‘Where did this deficit come from?’

The Times-Tribune - - Editorial -

That the big Scran­ton School District deficit be­came even big­ger dur­ing 2016 is, as district board mem­ber Cy Douaihy put it, “dis­turb­ing but not sur­pris­ing.” Ac­tu­ally, what is so dis­turb­ing is that the deficit in­crease was wholly pre­dictable be­cause the board, which has a state con­sti­tu­tional man­date to adopt a bal­anced bud­get, de­lib­er­ately passed a badly un­der­funded bud­get in 2016 for the fourth con­sec­u­tive year.

The 2016 au­dit says the Scran­ton district fin­ished the year with a $25.3 mil­lion deficit. But bond doc­u­ments pre­pared for the district early this year show the deficit now to be $33.6 mil­lion and grow­ing, with a po­ten­tial to reach $47 mil­lion by the end of De­cem­ber — by which time the board is sup­posed to have a new bal­anced bud­get.

Yet board Pres­i­dent Bob Sheri­dan said “we have been work­ing very hard and do­ing a lot of things to bring that deficit down.”

Oh? Things such as ex­tend­ing an un­bid bus­ing con­tract af­ter the state au­di­tor gen­eral blasted the board for award­ing it. And, as the bud­get grew, push­ing ex­ist­ing debt re­pay­ments fur­ther into the fu­ture to “bal­ance” the 2017 bud­get.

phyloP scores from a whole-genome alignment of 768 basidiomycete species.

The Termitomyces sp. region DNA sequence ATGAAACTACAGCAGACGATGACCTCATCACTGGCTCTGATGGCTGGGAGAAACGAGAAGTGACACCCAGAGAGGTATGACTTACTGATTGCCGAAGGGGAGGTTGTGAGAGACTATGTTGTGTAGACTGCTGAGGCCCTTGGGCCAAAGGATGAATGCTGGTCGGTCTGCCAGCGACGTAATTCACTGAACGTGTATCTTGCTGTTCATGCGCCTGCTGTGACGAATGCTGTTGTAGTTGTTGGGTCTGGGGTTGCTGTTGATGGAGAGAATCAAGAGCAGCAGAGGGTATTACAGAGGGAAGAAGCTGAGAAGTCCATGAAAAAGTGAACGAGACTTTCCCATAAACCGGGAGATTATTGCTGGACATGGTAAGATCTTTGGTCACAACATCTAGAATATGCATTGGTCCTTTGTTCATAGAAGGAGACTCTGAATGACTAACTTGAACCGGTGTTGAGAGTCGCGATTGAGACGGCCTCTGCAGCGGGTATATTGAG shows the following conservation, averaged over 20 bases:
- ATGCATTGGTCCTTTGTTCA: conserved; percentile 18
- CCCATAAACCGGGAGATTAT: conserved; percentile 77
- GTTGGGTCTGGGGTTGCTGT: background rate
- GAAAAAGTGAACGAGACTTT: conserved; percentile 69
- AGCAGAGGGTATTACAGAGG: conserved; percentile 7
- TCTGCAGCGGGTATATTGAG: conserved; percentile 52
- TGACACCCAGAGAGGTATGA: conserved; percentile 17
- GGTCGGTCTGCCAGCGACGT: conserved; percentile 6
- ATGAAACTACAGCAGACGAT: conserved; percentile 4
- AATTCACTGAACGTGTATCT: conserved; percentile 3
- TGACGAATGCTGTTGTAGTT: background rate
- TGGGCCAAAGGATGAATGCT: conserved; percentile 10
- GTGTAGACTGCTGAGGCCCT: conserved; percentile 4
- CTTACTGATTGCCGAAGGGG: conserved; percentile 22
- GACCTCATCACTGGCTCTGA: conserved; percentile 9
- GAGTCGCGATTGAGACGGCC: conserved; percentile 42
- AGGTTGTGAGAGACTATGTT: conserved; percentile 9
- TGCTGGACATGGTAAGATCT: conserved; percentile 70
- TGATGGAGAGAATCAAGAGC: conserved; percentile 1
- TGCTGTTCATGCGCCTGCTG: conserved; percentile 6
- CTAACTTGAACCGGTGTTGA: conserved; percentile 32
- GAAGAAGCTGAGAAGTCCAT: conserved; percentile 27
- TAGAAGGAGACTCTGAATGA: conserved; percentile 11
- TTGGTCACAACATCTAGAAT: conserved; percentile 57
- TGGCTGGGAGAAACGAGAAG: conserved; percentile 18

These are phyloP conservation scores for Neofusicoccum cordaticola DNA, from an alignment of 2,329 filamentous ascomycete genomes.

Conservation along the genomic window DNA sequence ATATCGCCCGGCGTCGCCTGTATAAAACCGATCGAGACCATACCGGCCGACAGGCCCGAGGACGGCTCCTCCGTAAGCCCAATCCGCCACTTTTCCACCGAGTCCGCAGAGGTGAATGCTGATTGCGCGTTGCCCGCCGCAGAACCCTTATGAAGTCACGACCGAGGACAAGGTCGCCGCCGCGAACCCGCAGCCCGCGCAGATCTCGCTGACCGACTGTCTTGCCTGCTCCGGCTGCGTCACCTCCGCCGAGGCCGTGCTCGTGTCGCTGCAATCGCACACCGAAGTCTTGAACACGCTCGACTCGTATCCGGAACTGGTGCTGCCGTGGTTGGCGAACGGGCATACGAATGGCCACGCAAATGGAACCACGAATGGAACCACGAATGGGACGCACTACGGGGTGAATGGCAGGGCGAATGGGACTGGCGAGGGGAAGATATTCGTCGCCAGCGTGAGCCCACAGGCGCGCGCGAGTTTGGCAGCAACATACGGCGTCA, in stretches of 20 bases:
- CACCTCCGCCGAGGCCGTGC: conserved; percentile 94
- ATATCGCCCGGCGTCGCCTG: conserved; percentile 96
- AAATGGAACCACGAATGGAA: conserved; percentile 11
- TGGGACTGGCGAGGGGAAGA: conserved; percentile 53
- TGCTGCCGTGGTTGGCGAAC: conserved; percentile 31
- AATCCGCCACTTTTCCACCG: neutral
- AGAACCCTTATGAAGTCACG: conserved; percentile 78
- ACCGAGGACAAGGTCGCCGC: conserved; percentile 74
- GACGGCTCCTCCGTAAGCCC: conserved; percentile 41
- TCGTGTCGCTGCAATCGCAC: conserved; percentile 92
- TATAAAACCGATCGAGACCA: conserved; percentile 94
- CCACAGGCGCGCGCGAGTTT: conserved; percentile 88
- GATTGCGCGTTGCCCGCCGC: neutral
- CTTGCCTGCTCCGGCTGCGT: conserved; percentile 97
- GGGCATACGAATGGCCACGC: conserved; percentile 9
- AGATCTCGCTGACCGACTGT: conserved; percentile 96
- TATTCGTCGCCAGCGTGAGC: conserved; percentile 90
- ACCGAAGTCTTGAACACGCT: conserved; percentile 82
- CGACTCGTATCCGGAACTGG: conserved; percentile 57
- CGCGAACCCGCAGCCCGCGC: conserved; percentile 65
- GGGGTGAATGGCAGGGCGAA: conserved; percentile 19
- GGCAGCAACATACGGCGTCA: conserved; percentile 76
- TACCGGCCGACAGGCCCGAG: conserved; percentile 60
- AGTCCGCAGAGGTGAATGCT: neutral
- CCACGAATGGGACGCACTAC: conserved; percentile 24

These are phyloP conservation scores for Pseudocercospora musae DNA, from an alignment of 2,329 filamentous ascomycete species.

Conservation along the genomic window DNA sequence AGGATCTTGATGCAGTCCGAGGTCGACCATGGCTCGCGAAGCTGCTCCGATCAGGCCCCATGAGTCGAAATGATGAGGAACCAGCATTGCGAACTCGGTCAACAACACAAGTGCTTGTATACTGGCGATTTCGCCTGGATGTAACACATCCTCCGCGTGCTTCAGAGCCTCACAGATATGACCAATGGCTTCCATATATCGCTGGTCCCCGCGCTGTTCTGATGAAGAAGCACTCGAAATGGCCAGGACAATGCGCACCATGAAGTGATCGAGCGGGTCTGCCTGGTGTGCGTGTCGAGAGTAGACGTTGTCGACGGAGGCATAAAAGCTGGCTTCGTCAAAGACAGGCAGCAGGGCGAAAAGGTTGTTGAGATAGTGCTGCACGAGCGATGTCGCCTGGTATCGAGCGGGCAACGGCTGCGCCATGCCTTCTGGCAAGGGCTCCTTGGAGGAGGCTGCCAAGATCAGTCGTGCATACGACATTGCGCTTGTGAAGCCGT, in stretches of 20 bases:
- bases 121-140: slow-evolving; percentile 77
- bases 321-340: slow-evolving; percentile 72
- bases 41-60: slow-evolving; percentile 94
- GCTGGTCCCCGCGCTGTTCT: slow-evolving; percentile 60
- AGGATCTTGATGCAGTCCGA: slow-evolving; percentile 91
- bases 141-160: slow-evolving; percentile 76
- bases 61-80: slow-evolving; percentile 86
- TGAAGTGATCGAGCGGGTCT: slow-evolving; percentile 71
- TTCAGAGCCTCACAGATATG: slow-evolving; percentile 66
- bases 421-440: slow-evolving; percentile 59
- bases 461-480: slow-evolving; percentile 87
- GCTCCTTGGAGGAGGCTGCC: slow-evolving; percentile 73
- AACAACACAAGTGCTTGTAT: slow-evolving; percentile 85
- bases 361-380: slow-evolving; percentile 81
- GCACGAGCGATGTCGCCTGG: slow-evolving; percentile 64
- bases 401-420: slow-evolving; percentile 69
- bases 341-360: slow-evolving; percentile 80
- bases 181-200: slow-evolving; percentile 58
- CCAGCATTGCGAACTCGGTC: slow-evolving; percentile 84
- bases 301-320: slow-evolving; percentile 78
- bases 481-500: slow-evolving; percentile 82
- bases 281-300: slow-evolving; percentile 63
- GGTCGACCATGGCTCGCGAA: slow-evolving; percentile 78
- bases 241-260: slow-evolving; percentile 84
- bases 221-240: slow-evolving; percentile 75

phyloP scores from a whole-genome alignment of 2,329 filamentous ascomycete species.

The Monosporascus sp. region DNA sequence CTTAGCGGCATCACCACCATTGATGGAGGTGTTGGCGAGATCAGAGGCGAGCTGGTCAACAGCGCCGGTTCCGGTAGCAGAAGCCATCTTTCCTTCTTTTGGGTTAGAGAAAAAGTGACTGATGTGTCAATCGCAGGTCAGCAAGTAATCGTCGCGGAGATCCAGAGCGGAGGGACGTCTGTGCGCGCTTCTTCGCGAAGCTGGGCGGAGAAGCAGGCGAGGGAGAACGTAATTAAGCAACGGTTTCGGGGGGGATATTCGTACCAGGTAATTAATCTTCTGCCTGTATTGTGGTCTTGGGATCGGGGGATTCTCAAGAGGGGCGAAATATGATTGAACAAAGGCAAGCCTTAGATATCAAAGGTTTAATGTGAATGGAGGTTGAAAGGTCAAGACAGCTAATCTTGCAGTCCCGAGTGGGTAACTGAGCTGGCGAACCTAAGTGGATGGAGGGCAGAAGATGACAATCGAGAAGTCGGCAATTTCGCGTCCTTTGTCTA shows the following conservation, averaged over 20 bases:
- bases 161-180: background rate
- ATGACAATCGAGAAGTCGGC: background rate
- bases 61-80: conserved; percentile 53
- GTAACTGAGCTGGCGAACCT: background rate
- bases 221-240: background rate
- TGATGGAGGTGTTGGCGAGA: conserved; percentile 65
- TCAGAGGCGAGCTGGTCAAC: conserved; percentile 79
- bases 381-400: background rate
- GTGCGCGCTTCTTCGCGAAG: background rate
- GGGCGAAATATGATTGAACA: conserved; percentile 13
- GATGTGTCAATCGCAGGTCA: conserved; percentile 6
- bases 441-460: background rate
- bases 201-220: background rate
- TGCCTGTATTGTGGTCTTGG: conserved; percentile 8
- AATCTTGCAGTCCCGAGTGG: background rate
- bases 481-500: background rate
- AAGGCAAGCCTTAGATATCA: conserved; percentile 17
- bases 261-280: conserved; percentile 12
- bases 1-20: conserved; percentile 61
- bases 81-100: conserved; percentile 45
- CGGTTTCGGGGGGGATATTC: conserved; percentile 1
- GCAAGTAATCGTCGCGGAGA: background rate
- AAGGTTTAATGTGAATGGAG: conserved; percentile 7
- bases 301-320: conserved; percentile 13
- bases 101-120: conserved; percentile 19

The state Depart­ment of Ed­u­ca­tion al­ready has placed the district un­der fi­nan­cial watch sta­tus, which could be a pre­cur­sor to di­rect state con­trol of the district.

Mean­while, sev­eral di­rec­tors have pointed their fin­gers back at the state. They have a point, to a point. The district ap­pears to be un­der­funded rel­a­tive to its highly di­verse and low-in­come de­mo­graph­ics, yet it’s re­mark­able that the board seemed not to have no­ticed that un­til this year.

Vot­ers have im­posed ac­count­abil­ity upon Sheri­dan by dis­miss­ing him. But don’t worry, tax­pay­ers. Sheri­dan says that “even when I’m gone, I’ll still be con­cerned.”

It’s time for Sheri­dan and his col­leagues to take re­spon­si­bil­ity for the bur­geon­ing deficits, adopt a 2018 bud­get that in­cludes the hard de­ci­sions nec­es­sary to stop the deficit me­ter from run­ning wild, or get out of the way and de­fer to state man­age­ment.

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